HowTo: read the debug log

  • overview

    There are 3 sections of logging in the ACP.
    * the Activity Log
    * the Debug Log
    * the PHP Error Log

    The information in the Debug Log can look quite cryptic at first, so in this document we look at how to read the information in the Debug Log.
  • screenshot of the Debug Log tab in the ACP
  • example

    If all is going well your debug log will hopefully be empty.

    However while developing new modules or skins, it is quite common for mistakes in code to cause the debug log to fire.

    When somethings wrong but you don't know what it is, the Debug Log can be a useful tool to help you figure out what is wrong.

    Here is an example of an entry in the debug log.
        [0] => xtDJLicense
        [1] => Array
                [jrcore_list_function_call_is_active] => 1
                [search] => Array
                        [0] => _item_id in 
                        [1] => _profile_id IN (SELECT SQL_SMALL_RESULT `_item_id` FROM jr_jrprofile_item_key WHERE `key` = 'profile_quota_id' AND `value` IN(1,2,3))
                [limit] => 6
                [template] => xtDJLicense_stems.tpl
                [order_by] => Array
                        [_created] => DESC
                [module] => xtDJLicense
  • In this particular example it is this line of code that is causing the issue
    [0] => _item_id in 
  • To the developer who wrote the code that line of text means something.

    Perhaps they were looking for a particular id or series of ids to be returned.

    eg: _item_id in 1,2,3,4,5

    and because the set of numbers in that was supposed to get into the search query didn't get there they can know where to go to look for the problem.

    The most common reason for this would be if that section of code was populated with a variable via the templates.

    {jrCore_list module="xxSomething" search1="_item_id in 1,2,3,4,5"}

    but where 1,2,3,4,5 were assigned to a variable, say
    {$foo = '1,2,3,4,5'}
    {jrCore_list module="xxSomething" search1="_item_id in $bar"}

    With the above example the developer could see that _item_id in should read _item_id in 1,2,3,4,5 but the 1,2,3,4,5 isn't coming out so would know to check.

    A quick check would show that the wrong variable was being used $bar. Changing that to the correct $foo would sort it out in this instance.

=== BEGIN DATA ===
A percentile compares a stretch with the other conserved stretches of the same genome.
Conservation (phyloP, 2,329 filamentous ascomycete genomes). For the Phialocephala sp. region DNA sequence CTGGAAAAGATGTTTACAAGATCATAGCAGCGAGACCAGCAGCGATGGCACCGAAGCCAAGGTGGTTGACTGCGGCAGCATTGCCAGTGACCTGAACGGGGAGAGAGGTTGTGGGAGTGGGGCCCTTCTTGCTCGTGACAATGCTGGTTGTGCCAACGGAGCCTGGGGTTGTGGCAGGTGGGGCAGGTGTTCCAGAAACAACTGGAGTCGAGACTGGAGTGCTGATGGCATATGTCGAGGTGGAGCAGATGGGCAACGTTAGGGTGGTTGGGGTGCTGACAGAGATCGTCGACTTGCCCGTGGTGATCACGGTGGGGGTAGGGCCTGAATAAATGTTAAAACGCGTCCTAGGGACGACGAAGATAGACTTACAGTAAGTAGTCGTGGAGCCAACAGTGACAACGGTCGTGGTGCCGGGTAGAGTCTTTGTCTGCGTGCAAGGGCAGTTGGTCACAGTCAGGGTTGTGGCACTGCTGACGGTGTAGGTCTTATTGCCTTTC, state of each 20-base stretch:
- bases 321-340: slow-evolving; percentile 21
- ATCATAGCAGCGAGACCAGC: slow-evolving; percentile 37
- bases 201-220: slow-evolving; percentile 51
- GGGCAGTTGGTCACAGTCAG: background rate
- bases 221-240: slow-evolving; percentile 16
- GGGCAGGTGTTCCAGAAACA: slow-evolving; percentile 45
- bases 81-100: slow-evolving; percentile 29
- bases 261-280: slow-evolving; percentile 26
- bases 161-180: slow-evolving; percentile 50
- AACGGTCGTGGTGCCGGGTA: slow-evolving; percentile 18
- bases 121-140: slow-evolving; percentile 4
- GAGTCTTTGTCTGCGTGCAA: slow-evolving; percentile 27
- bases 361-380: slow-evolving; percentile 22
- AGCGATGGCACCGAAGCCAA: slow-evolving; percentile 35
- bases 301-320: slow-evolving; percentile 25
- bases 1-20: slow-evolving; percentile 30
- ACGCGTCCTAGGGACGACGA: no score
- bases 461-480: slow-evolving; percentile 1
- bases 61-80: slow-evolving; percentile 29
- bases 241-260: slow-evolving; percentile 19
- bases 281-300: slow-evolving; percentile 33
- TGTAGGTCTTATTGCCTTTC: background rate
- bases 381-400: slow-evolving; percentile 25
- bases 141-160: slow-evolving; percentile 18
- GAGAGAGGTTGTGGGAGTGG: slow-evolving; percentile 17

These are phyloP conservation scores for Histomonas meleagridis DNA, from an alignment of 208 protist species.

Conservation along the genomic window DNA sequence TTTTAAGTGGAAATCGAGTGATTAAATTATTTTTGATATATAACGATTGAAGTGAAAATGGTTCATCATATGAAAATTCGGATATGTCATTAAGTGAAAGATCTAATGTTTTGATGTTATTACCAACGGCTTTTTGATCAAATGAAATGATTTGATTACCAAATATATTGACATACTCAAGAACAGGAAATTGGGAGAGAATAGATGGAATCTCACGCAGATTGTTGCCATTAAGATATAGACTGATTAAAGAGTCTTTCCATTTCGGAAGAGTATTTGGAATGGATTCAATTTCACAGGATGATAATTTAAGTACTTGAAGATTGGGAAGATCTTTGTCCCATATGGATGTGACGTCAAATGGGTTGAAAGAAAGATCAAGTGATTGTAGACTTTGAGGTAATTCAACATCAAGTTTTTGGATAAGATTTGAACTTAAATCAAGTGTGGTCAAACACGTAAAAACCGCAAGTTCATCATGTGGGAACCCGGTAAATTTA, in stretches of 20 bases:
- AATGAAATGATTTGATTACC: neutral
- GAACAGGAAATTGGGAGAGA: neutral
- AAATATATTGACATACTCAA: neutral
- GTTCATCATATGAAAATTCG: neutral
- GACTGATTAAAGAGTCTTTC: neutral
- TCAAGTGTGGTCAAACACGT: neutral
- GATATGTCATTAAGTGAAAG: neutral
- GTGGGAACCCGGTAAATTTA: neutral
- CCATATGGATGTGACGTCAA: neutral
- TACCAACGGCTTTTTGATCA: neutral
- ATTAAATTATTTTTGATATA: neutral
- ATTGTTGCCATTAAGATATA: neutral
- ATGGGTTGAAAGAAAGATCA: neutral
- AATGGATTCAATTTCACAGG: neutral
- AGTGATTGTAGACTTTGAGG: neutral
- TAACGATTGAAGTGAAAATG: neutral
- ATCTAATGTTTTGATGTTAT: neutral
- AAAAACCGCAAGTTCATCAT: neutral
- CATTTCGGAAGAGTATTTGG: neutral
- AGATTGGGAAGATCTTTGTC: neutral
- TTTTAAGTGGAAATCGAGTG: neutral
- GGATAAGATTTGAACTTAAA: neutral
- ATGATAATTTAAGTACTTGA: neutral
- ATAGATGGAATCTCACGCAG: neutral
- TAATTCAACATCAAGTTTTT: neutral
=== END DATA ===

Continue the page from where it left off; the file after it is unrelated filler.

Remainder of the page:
• Writing to the Debug Log

    If you want to send some info to the Debug Log from a module, you can do so with the fdebug() function.

    The fdebug() function takes any number of variables and writes them to the debug log.

    A nice way I like to use it is to create an array send just that array.

    It cleanly allows you to know where and when the function was fired.

    $debug = array(
        'what' => 'Im trying to figure out whats going on here.',
        '$_post' => $_post,
        '$_conf' => $_conf,
13 Feb 2014 03:38:09AM @ultrajam:
I often add an fdebug into a function to see what is being received by the function, run it once to write to the log and then remove it.
function jrCore_db_update_item($module, $id, $_data = null, $_core = null){
    global $_user;
fdebug('jrCore_db_update_item', $module, $id, $_data, $_core);

13 Feb 2014 11:57:47AM @michael:
great idea @ultrajam. ^^
24 Mar 2014 12:40:31PM @ultrajam:
You can also use fdebug in a template:
Which is very useful if you need to quickly read the contents of a variable which contains html - the fdebug popup window truncates long text strings, but you can easily use fdebug then check the log: Very cool!

11 Apr 2014 01:34:57AM @ultrajam:
Paul pointed this out here:

You can also use
debug('write to the screen',$_conf);
which will write the debug data to the screen rather than to the log. Note that this won't work for you if it's an ajax call.

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